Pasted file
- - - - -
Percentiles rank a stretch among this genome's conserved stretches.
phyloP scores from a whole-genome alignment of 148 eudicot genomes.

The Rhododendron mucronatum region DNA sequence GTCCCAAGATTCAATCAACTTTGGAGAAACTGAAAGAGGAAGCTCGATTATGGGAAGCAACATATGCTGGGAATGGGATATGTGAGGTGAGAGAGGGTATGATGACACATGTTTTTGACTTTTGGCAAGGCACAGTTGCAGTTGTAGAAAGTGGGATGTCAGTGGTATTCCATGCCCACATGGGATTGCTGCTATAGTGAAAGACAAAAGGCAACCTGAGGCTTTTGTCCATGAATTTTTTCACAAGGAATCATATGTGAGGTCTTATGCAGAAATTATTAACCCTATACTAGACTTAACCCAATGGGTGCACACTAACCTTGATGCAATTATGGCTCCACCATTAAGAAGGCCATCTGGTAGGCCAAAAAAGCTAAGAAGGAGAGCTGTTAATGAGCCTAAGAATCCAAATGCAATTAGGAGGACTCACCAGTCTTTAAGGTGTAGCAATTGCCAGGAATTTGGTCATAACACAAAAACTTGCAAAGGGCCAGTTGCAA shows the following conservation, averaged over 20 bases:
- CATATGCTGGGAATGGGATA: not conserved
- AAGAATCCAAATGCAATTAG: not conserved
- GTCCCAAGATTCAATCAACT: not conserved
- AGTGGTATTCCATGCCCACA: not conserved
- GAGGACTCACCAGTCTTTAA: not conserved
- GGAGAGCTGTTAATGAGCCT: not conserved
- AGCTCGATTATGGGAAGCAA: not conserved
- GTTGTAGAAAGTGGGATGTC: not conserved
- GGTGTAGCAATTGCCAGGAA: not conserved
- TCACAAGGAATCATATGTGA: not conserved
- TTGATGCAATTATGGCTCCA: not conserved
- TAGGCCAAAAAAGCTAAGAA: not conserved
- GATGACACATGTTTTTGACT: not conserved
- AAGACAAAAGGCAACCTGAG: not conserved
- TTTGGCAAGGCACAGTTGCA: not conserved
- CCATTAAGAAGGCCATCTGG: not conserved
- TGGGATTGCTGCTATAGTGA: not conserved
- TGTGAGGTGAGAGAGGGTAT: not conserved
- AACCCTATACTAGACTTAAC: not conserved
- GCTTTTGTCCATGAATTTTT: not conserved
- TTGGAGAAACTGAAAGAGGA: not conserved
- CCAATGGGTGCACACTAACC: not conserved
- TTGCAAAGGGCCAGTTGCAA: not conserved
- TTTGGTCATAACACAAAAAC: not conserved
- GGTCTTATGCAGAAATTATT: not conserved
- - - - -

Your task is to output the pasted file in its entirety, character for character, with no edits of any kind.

Percentiles rank a stretch among this genome's conserved stretches.
phyloP scores from a whole-genome alignment of 148 eudicot genomes.

The Rhododendron mucronatum region DNA sequence GTCCCAAGATTCAATCAACTTTGGAGAAACTGAAAGAGGAAGCTCGATTATGGGAAGCAACATATGCTGGGAATGGGATATGTGAGGTGAGAGAGGGTATGATGACACATGTTTTTGACTTTTGGCAAGGCACAGTTGCAGTTGTAGAAAGTGGGATGTCAGTGGTATTCCATGCCCACATGGGATTGCTGCTATAGTGAAAGACAAAAGGCAACCTGAGGCTTTTGTCCATGAATTTTTTCACAAGGAATCATATGTGAGGTCTTATGCAGAAATTATTAACCCTATACTAGACTTAACCCAATGGGTGCACACTAACCTTGATGCAATTATGGCTCCACCATTAAGAAGGCCATCTGGTAGGCCAAAAAAGCTAAGAAGGAGAGCTGTTAATGAGCCTAAGAATCCAAATGCAATTAGGAGGACTCACCAGTCTTTAAGGTGTAGCAATTGCCAGGAATTTGGTCATAACACAAAAACTTGCAAAGGGCCAGTTGCAA shows the following conservation, averaged over 20 bases:
- CATATGCTGGGAATGGGATA: not conserved
- AAGAATCCAAATGCAATTAG: not conserved
- GTCCCAAGATTCAATCAACT: not conserved
- AGTGGTATTCCATGCCCACA: not conserved
- GAGGACTCACCAGTCTTTAA: not conserved
- GGAGAGCTGTTAATGAGCCT: not conserved
- AGCTCGATTATGGGAAGCAA: not conserved
- GTTGTAGAAAGTGGGATGTC: not conserved
- GGTGTAGCAATTGCCAGGAA: not conserved
- TCACAAGGAATCATATGTGA: not conserved
- TTGATGCAATTATGGCTCCA: not conserved
- TAGGCCAAAAAAGCTAAGAA: not conserved
- GATGACACATGTTTTTGACT: not conserved
- AAGACAAAAGGCAACCTGAG: not conserved
- TTTGGCAAGGCACAGTTGCA: not conserved
- CCATTAAGAAGGCCATCTGG: not conserved
- TGGGATTGCTGCTATAGTGA: not conserved
- TGTGAGGTGAGAGAGGGTAT: not conserved
- AACCCTATACTAGACTTAAC: not conserved
- GCTTTTGTCCATGAATTTTT: not conserved
- TTGGAGAAACTGAAAGAGGA: not conserved
- CCAATGGGTGCACACTAACC: not conserved
- TTGCAAAGGGCCAGTTGCAA: not conserved
- TTTGGTCATAACACAAAAAC: not conserved
- GGTCTTATGCAGAAATTATT: not conserved